Make Your Passion Your Profession: an Interview with Jaclyn Chan, Screenwriter

by Rachel Lim Jia Sing, Victoria Junior College

“Being able to do what you love is the happiest thing in life.”

This quote, from a video clip shared, was one of the two things I had left SCAPE with on that day. The other was tremendous respect for professionals in the local arts scene.

It turned out to be a really pleasant experience as the speakers, all professionals in their own field, made conscious effort to make it an interactive session, even going to the lengths of preparing interesting videos to entertain us. I ended up attending a plethora of sessions, all of which turned out to be very enjoyable and educational experiences.

Rudiments of Writing for Digital Film was headed by Mdm Chan and her partner, Mdm Wee.

Throughout the session, Mdm Chan shared her views about the screenwriting industry, advice to budding screenwriters as well as her chronological approach to writing a screenplay or script. For example Mdm Chan said she prefers to define the character biography first. Another thing she fervently preached about is to create stories that reveal something about themselves, best if you can inject personal experiences into the stories to make the story stand out. She also touched on the difference between an internal goal (intangible) and an external goal (tangible). An external goal would be the explicit goal of the main  leads in the movie whereas the internal goal would revolve around the character development .The involvement of an internal goal is then paramount in giving the story more depth.

I did get to know more about Mdm Chan as I got to interview her. My partner then interviewed Mdm Wee. I was really intrigued by Mdm Chan’s career history and thus asked her more about it. This is because, during the session, she shared that she started out as an investment banker and then switched career paths midway to pursue screenwriting. She has always loved telling stories, but studied economics and got into the financial sector in the end. She shared that everyone has different priorities in life and not everyone has that luxury and liberty to make a similar choice to hers, as they are tied down to their current circumstances. All she wanted was to make her passion her profession. It did take courage to shift away from financial stability and it definitely didn’t start out easy. “However,if you keep trying hard enough, you will pull through it.”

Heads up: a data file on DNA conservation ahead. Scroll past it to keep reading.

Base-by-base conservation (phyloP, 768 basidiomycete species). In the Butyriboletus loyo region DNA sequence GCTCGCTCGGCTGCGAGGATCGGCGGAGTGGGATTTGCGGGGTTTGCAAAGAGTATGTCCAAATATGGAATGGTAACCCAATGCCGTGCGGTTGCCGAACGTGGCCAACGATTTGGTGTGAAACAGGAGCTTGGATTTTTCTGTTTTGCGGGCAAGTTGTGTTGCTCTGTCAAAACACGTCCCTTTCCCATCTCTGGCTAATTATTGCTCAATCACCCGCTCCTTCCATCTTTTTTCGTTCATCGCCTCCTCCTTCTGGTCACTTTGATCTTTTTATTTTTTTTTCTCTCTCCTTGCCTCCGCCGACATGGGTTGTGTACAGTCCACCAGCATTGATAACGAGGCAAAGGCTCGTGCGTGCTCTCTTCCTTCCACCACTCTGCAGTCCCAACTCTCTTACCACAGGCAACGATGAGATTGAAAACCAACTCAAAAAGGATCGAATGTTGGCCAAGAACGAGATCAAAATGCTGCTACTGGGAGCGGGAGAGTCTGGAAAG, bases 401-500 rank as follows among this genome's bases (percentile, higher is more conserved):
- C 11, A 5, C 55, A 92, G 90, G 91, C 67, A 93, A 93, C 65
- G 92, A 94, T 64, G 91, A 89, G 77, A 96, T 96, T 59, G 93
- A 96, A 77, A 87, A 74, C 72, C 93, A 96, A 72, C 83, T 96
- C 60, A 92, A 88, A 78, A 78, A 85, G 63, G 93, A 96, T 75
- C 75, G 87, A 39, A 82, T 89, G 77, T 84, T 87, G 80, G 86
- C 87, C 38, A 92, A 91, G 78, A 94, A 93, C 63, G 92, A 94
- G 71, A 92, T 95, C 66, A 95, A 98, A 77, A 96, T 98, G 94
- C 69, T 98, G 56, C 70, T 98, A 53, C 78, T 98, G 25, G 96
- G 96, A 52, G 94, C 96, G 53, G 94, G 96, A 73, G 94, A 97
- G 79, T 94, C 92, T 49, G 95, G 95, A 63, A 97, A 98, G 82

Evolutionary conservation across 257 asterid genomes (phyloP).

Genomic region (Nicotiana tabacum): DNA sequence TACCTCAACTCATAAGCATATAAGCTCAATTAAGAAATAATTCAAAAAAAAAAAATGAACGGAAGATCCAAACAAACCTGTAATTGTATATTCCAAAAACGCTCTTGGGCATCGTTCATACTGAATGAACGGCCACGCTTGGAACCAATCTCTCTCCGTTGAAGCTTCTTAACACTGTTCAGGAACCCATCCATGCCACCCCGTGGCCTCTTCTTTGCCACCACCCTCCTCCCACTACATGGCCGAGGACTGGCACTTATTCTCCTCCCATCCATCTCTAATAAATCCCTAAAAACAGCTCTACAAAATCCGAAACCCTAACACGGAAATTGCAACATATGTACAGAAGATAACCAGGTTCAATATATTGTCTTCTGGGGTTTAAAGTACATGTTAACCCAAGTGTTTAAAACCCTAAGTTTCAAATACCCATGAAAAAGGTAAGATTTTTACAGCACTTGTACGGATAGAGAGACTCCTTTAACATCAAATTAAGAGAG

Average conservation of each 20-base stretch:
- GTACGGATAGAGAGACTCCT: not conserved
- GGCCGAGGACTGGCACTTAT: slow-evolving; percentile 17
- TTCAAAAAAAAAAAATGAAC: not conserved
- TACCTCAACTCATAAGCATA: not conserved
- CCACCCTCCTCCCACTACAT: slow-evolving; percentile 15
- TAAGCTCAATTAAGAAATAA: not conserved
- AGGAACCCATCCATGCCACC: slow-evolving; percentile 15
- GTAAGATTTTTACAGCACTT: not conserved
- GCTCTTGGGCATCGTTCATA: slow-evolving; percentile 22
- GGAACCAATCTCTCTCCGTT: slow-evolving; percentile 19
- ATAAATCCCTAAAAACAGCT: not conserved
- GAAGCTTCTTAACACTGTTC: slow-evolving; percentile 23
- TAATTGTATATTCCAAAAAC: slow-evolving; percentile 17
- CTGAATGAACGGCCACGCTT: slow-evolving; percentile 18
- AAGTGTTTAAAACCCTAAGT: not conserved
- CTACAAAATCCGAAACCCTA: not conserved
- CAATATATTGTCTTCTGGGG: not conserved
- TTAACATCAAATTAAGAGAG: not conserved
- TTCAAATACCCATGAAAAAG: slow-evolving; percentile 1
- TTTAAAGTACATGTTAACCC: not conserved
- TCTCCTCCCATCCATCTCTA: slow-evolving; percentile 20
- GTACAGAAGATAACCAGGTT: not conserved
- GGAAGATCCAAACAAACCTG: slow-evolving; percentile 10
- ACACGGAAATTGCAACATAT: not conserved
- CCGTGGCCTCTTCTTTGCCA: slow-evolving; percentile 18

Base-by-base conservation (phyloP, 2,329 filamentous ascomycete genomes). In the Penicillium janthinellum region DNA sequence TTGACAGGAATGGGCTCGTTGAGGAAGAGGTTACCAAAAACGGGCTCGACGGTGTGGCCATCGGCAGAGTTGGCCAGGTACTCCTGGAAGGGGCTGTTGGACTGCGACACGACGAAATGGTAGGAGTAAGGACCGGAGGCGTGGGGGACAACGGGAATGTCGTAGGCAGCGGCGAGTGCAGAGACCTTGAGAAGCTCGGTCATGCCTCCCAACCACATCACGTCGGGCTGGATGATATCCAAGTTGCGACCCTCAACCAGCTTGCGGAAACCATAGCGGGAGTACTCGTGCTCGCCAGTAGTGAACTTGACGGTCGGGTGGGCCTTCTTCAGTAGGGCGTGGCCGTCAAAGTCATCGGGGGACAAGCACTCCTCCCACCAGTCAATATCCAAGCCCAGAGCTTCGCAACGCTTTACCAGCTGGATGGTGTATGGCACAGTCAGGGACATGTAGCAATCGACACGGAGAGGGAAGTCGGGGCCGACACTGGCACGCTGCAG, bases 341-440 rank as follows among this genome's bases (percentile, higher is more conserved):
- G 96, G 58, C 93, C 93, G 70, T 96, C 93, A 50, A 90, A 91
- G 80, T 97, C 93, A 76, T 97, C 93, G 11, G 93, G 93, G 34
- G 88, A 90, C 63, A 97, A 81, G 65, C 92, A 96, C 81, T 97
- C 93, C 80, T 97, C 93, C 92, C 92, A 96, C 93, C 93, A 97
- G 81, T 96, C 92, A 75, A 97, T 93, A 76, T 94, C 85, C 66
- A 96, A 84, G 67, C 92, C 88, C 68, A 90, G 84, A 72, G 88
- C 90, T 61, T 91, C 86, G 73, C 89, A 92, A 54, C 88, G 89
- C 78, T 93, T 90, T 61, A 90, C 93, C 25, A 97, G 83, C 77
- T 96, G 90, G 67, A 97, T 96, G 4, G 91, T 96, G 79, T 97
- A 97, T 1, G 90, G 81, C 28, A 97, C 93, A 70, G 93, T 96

I felt that the example set by Mdm Chan is indeed very inspiring and very relatable to teens in Singapore. People tend to follow the flow and may neglect their personal interests and desires just to achieve an ideal image set by standards of society. Many youths today do have an inclination towards the arts but don’t have the courage to pursue it. Some are fed the idea of the sensitive term “starving artists” and thus afraid to pursue the idea of getting a career in the arts scene. This is further worsened by the fact, even in our education system, science is much more strongly emphasised on than arts.

Thus, I feel we need to wake up to the idea that having a thriving local art scene is just as vital as developing the science-related sectors. We need to recognise that professionals working in the art scene also put in substantial effort in their work and are a valuable asset to our society. We also need to stop avoiding the taboo term”starving artist”, instead face it directly and analyse the reasons that lead to this situation. Only in this way, art-inclined talents feel free to pursue their career and can make their passion their profession.

In the end, I feel Mdm Chan is an excellent example who has made her passion her profession and has turned out well. She is passionate about their craft and possess the element of grit. As youths, I feel that we should emulate these values she possess and use those values to succeed in our future endeavours.